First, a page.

Why is the third option wrong?


nobody knows what "the third option" is. the wrong answers are generated by the program.


Can you use jaki here, for instance, "Jak możesz nie wiedzieć, jaki to kształt"?


Yes, you can. Added now.


I am still confused about znac and wieziec. I thought knowing a fact was znac. Surely this is a fact?


I think the easiest rule is that "znać" takes a direct object ("to know X", a noun phrase in Accusative follows immediately) and "wiedzieć" does not (it takes some more 'descriptive' construction). So "wiedzieć" is for example "to know about X", "to know, that X" and so on.


That's really straightforward. Thanks very much


So for example in these sentences 1 I know the sum of two plus two 2 I know what the sum of two plus two is 3 Do you know the metro 4 Do you know where the metro is 5 I know Pythagoras Theorem 6 I know how to prove Pythagoras Theorem

In 1,3 and 5 it is znac In 2,4 and 6 it is wieziec Is that right?


Yes, perfect :)

Just to point out in case it's not just a typo, because you wrote that twice: it's "wiedzieć", with a "d". "dzi" is one sound here, so you won't hear the 'd' alone.


Why is "Jak nie możesz wiedzieć..." incorrect here?


Well, you negated 'can' (being able to) instead of negating 'knowing'.

Basically it's kinda like "how is it impossible for you to know" vs "how is it possible for you to not know".


I was gonna ask the same thing and although I understand what the exercise wants, I wonder what the difference between the two options would be. The thing is, it would be completely fine both ways in English. "How can't you know" and "How can you not know" are, for all grammar intents and purposes, identical, the only difference is that when you use "can't," the negation (n't) sounds a little weaker than when you use it as a separate word and stress it like "NOT know." In what way are "Jak możesz nie wiedzieć" and "Jak nie możesz wiedzieć" different?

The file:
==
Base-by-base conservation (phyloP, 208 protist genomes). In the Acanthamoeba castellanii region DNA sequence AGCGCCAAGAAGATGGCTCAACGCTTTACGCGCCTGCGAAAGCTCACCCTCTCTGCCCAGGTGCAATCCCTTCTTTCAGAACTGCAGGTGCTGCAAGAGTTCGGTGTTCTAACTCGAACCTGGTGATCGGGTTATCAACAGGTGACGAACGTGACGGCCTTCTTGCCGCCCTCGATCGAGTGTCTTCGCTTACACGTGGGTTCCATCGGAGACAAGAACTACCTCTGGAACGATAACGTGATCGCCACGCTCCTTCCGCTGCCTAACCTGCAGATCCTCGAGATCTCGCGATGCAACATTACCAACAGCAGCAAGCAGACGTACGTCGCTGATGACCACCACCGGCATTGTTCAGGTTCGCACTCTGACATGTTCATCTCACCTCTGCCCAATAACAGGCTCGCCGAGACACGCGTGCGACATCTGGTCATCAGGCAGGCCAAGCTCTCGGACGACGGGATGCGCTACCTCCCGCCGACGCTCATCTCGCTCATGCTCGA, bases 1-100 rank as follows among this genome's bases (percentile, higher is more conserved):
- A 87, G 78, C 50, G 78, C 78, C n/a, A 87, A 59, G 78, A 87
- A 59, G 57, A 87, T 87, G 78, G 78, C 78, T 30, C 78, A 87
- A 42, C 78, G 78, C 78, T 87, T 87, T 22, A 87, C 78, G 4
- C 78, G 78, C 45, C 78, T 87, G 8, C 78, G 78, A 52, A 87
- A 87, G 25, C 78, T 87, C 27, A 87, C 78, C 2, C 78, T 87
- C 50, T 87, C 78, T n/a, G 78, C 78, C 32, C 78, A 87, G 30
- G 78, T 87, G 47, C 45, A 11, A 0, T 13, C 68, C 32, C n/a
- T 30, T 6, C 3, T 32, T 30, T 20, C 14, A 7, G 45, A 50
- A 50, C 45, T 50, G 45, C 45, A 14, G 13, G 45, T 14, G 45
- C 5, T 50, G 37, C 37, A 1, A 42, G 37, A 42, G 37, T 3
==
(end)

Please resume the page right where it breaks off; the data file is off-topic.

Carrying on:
I'm looking at my explanation from a year ago and I don't like it at all right now. True, both English sentences are relatively likely and they aren't very different.

Meanwhile... maybe "Jak nie możesz wiedzieć" doesn't exactly break any rules, but no native speaker would ever say it*.

*Of course I can't guarantee something like that, but I hope you know what I mean. That just doesn't work in Polish.


Is "jak możesz nie wiedzieć, czym krztałt to jest?" a valid sentence?


I'm afraid not, "Czym kształt to jest?" doesn't make much sense.

It could possibly be "jaki kształt to jest?" ("jaki" could be also understood as "what kind of"), although the word order isn't the most usual.

"czym" looks like you took it from sentences like "Czym jest miłość?", which asks for a definition of love, not an example of love.


"Jak możesz nie wiedzieć jak ma kształt?"


"jaki ma kształt" could work, but that means "what shape does it have".


Just to add my rejected effort here: ‘Jak możesz nie wiedzieć, jaki jest kształt?’ … I think that should have been ok?


"Jaki jest kształt" only works if you specify "the shape of what". For example "What is the shape of a plate?". But it doesn't work for pointing at something and asking "What shape is that?".


Ah! Subtle and useful! Many thanks Jellei!


A co ze zdaniem,,jak możesz nie znać tego kształtu,,?


To wtedy po prostu "How can you not know this shape?".

Rozróżnianie między "znać" a "wiedzieć" jest trudne dla obcokrajowców, więc trzymamy się możliwie dosłownych tłumaczeń.